November 7, 2014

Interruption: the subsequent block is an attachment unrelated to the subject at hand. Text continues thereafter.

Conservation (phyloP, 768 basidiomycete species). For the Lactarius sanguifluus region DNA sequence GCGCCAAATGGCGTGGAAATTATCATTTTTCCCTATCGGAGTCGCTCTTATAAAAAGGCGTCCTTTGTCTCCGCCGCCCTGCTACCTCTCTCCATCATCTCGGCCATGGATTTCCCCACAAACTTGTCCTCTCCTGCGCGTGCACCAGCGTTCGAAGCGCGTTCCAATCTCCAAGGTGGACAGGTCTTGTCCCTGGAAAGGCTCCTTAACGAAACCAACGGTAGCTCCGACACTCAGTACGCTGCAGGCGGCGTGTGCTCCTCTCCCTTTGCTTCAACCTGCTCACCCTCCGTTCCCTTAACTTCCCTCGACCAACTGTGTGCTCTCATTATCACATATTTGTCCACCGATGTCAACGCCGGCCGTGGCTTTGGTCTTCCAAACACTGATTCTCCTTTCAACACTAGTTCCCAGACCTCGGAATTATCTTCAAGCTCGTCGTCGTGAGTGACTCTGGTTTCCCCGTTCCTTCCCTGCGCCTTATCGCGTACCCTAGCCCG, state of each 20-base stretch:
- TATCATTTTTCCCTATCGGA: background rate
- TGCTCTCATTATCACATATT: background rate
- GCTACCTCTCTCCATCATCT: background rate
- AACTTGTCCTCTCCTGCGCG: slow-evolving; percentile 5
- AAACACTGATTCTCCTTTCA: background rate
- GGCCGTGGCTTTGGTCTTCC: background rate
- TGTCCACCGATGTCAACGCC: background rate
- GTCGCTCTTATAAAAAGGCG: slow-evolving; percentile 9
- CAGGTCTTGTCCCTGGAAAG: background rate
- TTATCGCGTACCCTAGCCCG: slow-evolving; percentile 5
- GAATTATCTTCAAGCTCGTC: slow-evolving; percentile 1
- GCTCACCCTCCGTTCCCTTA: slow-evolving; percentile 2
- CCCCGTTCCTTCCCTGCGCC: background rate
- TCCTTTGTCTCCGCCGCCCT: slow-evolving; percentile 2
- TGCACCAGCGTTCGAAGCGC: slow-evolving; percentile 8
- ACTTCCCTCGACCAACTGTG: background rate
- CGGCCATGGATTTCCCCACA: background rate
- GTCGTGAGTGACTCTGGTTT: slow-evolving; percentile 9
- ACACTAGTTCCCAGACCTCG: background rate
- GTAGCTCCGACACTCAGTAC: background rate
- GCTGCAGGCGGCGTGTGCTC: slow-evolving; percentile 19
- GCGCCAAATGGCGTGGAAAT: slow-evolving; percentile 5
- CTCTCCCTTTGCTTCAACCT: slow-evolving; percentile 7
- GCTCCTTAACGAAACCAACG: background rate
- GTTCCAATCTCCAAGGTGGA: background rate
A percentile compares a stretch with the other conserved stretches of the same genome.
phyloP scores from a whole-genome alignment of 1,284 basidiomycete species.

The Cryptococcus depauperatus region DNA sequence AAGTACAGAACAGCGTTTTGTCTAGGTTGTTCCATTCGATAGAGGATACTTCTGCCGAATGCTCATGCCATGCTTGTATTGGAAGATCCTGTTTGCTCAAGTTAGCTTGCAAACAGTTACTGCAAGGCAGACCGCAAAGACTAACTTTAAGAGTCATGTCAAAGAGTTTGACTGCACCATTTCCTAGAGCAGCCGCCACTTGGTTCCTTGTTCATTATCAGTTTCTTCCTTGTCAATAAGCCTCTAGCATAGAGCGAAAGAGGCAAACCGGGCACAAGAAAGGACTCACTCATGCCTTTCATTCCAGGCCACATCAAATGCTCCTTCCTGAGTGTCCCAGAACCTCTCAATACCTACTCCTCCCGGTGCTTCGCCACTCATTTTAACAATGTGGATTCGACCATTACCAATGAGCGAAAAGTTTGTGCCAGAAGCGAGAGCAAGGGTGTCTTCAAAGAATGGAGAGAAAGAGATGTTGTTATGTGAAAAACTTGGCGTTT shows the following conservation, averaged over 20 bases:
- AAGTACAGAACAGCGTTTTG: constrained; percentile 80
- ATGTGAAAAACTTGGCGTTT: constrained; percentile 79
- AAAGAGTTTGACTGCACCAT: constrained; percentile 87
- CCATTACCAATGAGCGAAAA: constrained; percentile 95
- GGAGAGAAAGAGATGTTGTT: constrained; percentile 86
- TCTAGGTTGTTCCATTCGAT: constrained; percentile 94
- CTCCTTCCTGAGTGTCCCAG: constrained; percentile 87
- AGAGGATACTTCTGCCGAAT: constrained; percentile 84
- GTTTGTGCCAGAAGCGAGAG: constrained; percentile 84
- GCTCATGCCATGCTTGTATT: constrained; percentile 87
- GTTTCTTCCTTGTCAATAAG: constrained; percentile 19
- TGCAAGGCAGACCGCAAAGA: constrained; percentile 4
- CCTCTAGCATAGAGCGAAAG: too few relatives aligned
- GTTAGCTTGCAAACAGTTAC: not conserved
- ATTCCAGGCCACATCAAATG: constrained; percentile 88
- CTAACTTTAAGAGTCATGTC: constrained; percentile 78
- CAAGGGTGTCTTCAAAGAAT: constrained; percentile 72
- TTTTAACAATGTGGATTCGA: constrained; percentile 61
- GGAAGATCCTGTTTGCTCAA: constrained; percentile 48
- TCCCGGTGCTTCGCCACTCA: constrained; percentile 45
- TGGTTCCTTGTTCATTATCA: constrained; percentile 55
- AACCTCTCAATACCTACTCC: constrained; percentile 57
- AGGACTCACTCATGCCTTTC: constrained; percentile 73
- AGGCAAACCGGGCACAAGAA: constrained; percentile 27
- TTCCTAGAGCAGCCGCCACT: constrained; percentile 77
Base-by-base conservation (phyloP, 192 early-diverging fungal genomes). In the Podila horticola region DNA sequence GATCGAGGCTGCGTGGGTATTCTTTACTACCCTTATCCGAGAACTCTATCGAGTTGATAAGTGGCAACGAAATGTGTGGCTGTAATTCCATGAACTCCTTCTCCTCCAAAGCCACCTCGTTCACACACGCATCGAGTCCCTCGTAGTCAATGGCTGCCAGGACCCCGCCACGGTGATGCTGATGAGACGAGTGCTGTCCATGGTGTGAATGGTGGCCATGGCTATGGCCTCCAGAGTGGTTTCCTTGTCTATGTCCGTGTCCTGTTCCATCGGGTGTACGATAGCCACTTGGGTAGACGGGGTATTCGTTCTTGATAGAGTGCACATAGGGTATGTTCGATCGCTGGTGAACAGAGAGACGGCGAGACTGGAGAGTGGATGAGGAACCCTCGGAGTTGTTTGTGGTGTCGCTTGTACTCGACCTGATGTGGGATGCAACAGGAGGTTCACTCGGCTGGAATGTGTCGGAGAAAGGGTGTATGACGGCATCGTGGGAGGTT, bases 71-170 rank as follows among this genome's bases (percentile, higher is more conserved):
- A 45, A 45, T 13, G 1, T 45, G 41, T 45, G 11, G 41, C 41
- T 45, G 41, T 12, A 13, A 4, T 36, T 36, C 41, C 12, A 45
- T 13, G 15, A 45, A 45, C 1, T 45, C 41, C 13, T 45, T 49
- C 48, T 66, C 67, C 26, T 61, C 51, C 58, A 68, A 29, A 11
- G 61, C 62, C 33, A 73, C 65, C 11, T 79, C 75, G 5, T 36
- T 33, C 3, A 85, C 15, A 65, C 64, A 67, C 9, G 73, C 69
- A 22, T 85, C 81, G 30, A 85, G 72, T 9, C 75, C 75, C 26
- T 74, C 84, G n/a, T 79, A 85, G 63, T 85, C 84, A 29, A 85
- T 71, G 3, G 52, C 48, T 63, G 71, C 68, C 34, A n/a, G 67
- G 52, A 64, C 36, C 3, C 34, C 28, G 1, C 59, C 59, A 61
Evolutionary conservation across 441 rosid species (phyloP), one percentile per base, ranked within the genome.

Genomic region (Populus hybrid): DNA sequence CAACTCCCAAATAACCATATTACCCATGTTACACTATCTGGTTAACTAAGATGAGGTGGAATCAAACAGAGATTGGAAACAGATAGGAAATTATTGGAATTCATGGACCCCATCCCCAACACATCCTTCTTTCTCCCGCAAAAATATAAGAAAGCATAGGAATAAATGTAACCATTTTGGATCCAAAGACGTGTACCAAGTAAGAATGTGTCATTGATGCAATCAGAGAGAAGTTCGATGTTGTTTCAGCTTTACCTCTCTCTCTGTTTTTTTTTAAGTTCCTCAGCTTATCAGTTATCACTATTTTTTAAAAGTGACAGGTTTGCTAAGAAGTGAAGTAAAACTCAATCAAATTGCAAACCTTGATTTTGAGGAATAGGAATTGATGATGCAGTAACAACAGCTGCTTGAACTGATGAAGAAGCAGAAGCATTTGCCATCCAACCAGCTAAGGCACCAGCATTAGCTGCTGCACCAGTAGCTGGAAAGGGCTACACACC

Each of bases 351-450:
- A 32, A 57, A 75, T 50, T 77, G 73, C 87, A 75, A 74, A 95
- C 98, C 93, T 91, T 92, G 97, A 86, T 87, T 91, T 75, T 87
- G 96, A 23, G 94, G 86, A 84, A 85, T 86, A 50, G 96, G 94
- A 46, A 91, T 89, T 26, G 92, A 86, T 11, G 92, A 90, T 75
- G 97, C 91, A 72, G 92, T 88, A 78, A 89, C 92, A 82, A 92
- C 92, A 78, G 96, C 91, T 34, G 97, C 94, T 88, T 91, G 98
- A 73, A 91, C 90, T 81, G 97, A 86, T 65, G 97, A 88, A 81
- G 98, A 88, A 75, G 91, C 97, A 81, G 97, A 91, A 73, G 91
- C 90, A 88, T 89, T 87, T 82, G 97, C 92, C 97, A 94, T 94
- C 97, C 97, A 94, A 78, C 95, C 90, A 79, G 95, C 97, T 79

I am writing this from the perspective of being a long-time experienced Kindle user vs. someone brand new. From an overall perspective, considering the pricing of the Kindle with Special Offers at $79 vs. higher amounts for the different flavors of Kindle available today, this one is a bargain. If you have wanted to get your kids a Kindle to encourage reading as well as sharing of books but hesitated because $119 to $400+ is a lot of money to risk with a child, maybe at $79 this is your price point.From a size standpoint, the reading screen is the exact same size as the other e-Ink Kindles. It is slightly thicker - but slightly lighter - than the Kindle Paperwhite, but to me it's not really a noticeable difference when you're holding it in a protective cover.Opening up the box, included with the Kindle is a micro-USB cord but no power adapter. That's really annoying. Interestingly, and it seems rather chicken of Amazon, a power adaptor has to be purchased separately for $15 if you purchase it at the same time as you purchase the Kindle (or $20 if you purchase it later), so if you already have a micro-USB charger handy I wouldn't order one of the chargers.There are no page buttons - no buttons at all except for the power button - and turning the page is as easy as tapping the side of the screen with your thumb while you're reading, or swiping the screen with your finger.Reading is easy on this one: in comparison to my Kindle Keyboard, the previous version of Kindle, and a Kindle DX the letters on the screen are much, much darker and easier to read: the display is crisp and dark.Read more ›